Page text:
|THE FIM CALL|
On October 2nd, 2014, the management of the Rome Opera announced the dismissal of 182 orchestra musicians and chorus members, in a scandalous act of cultural vandalism.
In the last few years in Bulgaria, Germany, Greece, The Netherlands and the US, orchestras have been simply closed down, sometimes overnight. In many other countries, they are being threatened with reductions in funding and budgetary cuts.
In the context of the global economic downturn, orchestras in many countries have suffered as have other important sectors of the economy. However, destroying orchestras in the manner that we have seen in Rome will not just impact musicians’ jobs. It will also deny the general public access to the life enhancing experience of attending live performances of great musical works, thus creating a gap in the cultural offer to taxpayers and their families – a gap which will not readily be filled by the commercial sector. It will also tear apart the education and community work that orchestras have developed in many cities and regions over the last decades.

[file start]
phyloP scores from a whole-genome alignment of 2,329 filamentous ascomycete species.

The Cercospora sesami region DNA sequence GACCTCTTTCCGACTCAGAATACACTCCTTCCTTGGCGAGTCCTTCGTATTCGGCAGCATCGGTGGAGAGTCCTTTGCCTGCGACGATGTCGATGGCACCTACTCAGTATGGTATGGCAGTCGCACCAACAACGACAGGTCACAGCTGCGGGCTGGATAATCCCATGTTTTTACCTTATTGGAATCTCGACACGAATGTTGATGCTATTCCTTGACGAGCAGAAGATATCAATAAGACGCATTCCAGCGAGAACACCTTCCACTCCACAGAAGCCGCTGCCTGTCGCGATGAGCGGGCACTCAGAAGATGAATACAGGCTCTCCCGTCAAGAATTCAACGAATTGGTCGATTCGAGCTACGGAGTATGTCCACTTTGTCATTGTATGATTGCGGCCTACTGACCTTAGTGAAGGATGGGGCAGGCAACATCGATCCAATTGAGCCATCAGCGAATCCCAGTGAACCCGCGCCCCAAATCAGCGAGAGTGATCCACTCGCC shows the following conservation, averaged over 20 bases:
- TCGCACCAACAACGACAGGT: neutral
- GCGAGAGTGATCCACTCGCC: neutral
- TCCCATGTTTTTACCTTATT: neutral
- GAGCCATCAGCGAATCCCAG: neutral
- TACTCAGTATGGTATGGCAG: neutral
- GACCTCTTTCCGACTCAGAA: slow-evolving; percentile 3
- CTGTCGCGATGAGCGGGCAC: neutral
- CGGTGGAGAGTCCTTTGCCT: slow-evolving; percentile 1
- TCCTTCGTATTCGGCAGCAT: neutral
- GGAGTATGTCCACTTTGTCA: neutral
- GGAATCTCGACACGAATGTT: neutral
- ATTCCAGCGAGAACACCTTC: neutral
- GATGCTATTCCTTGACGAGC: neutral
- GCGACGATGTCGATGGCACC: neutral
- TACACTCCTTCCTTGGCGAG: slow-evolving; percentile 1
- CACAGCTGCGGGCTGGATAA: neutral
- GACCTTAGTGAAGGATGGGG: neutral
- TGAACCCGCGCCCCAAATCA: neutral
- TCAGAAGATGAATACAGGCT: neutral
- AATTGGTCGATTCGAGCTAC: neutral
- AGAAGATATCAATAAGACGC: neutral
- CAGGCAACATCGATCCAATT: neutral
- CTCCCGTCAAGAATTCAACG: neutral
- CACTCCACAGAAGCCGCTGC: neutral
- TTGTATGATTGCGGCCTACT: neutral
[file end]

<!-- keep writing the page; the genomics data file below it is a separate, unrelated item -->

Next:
Even where philanthropic giving to the arts has made significant gains, the symphonic art form continues to suffer from austerity campaigns, which deprive citizens from a legitimate access to highly valued cultural gems. These attacks are void of the vision that community leaders possessed decades to a century ago of a tradition of artistic excellence and a foundation for a cultural hub for their community.
Support for symphony and opera music, which are a precious and fragile part of our cultural heritage, is a prime responsibility of national, regional and local governments.
The International Federation of Musicians (FIM) and its member organisations in 60 countries call on political decision makers to honour this responsibility, by providing orchestras with the means that are necessary to pursue their missions and thus contribute to, and enhance artistic, social and economic life.
FIM calls on all audiences to support this campaign and reject the dismantling of their operas and orchestras.